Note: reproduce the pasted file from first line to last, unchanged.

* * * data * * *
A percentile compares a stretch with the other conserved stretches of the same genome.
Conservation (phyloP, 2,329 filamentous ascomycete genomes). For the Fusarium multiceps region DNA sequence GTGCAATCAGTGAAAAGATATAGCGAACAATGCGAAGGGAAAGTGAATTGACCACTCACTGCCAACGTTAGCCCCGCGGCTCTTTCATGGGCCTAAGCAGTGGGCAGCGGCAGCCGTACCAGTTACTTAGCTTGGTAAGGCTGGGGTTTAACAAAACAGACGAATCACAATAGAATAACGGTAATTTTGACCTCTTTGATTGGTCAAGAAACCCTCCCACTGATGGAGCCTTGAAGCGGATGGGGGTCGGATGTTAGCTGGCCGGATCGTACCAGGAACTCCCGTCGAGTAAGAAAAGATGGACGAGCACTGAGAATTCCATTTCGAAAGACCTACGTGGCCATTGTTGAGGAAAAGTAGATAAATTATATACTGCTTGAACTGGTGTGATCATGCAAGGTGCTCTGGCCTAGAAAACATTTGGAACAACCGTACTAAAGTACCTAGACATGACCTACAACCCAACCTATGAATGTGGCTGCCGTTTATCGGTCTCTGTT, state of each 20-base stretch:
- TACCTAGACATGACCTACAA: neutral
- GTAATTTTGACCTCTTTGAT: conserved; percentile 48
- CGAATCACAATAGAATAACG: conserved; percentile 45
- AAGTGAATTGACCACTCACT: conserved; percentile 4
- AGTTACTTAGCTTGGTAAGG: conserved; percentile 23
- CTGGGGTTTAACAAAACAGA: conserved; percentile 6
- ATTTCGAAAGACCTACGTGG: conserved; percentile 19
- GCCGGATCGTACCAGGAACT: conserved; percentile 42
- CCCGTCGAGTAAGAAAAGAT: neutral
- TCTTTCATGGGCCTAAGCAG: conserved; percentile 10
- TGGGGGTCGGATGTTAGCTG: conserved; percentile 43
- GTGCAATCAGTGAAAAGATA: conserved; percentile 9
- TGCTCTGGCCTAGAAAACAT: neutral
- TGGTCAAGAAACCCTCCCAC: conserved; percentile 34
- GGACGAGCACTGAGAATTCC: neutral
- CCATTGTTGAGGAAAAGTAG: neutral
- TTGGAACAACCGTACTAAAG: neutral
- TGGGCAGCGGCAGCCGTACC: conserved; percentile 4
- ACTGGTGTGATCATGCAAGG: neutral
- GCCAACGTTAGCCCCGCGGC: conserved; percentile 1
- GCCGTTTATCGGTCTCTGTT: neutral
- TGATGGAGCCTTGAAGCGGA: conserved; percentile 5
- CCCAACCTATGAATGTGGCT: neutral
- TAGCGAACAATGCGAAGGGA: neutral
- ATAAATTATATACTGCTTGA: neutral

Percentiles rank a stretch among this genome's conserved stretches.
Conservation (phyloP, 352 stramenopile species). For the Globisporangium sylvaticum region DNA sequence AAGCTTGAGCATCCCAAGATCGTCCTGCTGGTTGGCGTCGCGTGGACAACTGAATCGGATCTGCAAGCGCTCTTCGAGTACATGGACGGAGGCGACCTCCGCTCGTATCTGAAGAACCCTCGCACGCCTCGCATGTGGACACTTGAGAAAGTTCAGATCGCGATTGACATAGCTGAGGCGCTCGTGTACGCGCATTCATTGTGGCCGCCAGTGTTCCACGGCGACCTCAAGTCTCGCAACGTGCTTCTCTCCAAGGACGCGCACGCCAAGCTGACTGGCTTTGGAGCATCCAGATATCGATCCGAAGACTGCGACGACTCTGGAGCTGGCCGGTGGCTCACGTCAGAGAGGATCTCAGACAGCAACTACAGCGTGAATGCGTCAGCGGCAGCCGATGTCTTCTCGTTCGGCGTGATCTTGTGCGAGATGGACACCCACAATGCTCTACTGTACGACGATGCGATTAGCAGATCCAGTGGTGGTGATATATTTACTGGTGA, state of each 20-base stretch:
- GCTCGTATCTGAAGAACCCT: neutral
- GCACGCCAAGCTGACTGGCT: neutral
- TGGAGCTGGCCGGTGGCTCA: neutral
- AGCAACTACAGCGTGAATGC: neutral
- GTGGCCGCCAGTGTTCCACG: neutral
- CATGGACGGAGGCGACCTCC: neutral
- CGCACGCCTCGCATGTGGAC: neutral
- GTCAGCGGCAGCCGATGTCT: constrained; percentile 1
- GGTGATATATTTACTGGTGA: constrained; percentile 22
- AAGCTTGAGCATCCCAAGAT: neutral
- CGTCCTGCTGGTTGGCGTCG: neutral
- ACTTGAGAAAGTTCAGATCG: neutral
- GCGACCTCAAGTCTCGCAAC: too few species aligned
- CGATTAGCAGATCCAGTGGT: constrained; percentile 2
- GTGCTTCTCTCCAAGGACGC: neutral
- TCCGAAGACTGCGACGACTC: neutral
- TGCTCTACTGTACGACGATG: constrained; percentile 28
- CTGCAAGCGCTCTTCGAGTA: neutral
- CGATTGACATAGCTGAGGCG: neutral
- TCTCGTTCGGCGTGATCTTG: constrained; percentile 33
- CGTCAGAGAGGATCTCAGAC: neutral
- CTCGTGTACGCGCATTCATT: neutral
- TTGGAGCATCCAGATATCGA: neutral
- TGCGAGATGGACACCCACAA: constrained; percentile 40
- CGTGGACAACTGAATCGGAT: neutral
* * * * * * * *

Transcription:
A percentile compares a stretch with the other conserved stretches of the same genome.
Conservation (phyloP, 2,329 filamentous ascomycete genomes). For the Fusarium multiceps region DNA sequence GTGCAATCAGTGAAAAGATATAGCGAACAATGCGAAGGGAAAGTGAATTGACCACTCACTGCCAACGTTAGCCCCGCGGCTCTTTCATGGGCCTAAGCAGTGGGCAGCGGCAGCCGTACCAGTTACTTAGCTTGGTAAGGCTGGGGTTTAACAAAACAGACGAATCACAATAGAATAACGGTAATTTTGACCTCTTTGATTGGTCAAGAAACCCTCCCACTGATGGAGCCTTGAAGCGGATGGGGGTCGGATGTTAGCTGGCCGGATCGTACCAGGAACTCCCGTCGAGTAAGAAAAGATGGACGAGCACTGAGAATTCCATTTCGAAAGACCTACGTGGCCATTGTTGAGGAAAAGTAGATAAATTATATACTGCTTGAACTGGTGTGATCATGCAAGGTGCTCTGGCCTAGAAAACATTTGGAACAACCGTACTAAAGTACCTAGACATGACCTACAACCCAACCTATGAATGTGGCTGCCGTTTATCGGTCTCTGTT, state of each 20-base stretch:
- TACCTAGACATGACCTACAA: neutral
- GTAATTTTGACCTCTTTGAT: conserved; percentile 48
- CGAATCACAATAGAATAACG: conserved; percentile 45
- AAGTGAATTGACCACTCACT: conserved; percentile 4
- AGTTACTTAGCTTGGTAAGG: conserved; percentile 23
- CTGGGGTTTAACAAAACAGA: conserved; percentile 6
- ATTTCGAAAGACCTACGTGG: conserved; percentile 19
- GCCGGATCGTACCAGGAACT: conserved; percentile 42
- CCCGTCGAGTAAGAAAAGAT: neutral
- TCTTTCATGGGCCTAAGCAG: conserved; percentile 10
- TGGGGGTCGGATGTTAGCTG: conserved; percentile 43
- GTGCAATCAGTGAAAAGATA: conserved; percentile 9
- TGCTCTGGCCTAGAAAACAT: neutral
- TGGTCAAGAAACCCTCCCAC: conserved; percentile 34
- GGACGAGCACTGAGAATTCC: neutral
- CCATTGTTGAGGAAAAGTAG: neutral
- TTGGAACAACCGTACTAAAG: neutral
- TGGGCAGCGGCAGCCGTACC: conserved; percentile 4
- ACTGGTGTGATCATGCAAGG: neutral
- GCCAACGTTAGCCCCGCGGC: conserved; percentile 1
- GCCGTTTATCGGTCTCTGTT: neutral
- TGATGGAGCCTTGAAGCGGA: conserved; percentile 5
- CCCAACCTATGAATGTGGCT: neutral
- TAGCGAACAATGCGAAGGGA: neutral
- ATAAATTATATACTGCTTGA: neutral

Percentiles rank a stretch among this genome's conserved stretches.
Conservation (phyloP, 352 stramenopile species). For the Globisporangium sylvaticum region DNA sequence AAGCTTGAGCATCCCAAGATCGTCCTGCTGGTTGGCGTCGCGTGGACAACTGAATCGGATCTGCAAGCGCTCTTCGAGTACATGGACGGAGGCGACCTCCGCTCGTATCTGAAGAACCCTCGCACGCCTCGCATGTGGACACTTGAGAAAGTTCAGATCGCGATTGACATAGCTGAGGCGCTCGTGTACGCGCATTCATTGTGGCCGCCAGTGTTCCACGGCGACCTCAAGTCTCGCAACGTGCTTCTCTCCAAGGACGCGCACGCCAAGCTGACTGGCTTTGGAGCATCCAGATATCGATCCGAAGACTGCGACGACTCTGGAGCTGGCCGGTGGCTCACGTCAGAGAGGATCTCAGACAGCAACTACAGCGTGAATGCGTCAGCGGCAGCCGATGTCTTCTCGTTCGGCGTGATCTTGTGCGAGATGGACACCCACAATGCTCTACTGTACGACGATGCGATTAGCAGATCCAGTGGTGGTGATATATTTACTGGTGA, state of each 20-base stretch:
- GCTCGTATCTGAAGAACCCT: neutral
- GCACGCCAAGCTGACTGGCT: neutral
- TGGAGCTGGCCGGTGGCTCA: neutral
- AGCAACTACAGCGTGAATGC: neutral
- GTGGCCGCCAGTGTTCCACG: neutral
- CATGGACGGAGGCGACCTCC: neutral
- CGCACGCCTCGCATGTGGAC: neutral
- GTCAGCGGCAGCCGATGTCT: constrained; percentile 1
- GGTGATATATTTACTGGTGA: constrained; percentile 22
- AAGCTTGAGCATCCCAAGAT: neutral
- CGTCCTGCTGGTTGGCGTCG: neutral
- ACTTGAGAAAGTTCAGATCG: neutral
- GCGACCTCAAGTCTCGCAAC: too few species aligned
- CGATTAGCAGATCCAGTGGT: constrained; percentile 2
- GTGCTTCTCTCCAAGGACGC: neutral
- TCCGAAGACTGCGACGACTC: neutral
- TGCTCTACTGTACGACGATG: constrained; percentile 28
- CTGCAAGCGCTCTTCGAGTA: neutral
- CGATTGACATAGCTGAGGCG: neutral
- TCTCGTTCGGCGTGATCTTG: constrained; percentile 33
- CGTCAGAGAGGATCTCAGAC: neutral
- CTCGTGTACGCGCATTCATT: neutral
- TTGGAGCATCCAGATATCGA: neutral
- TGCGAGATGGACACCCACAA: constrained; percentile 40
- CGTGGACAACTGAATCGGAT: neutral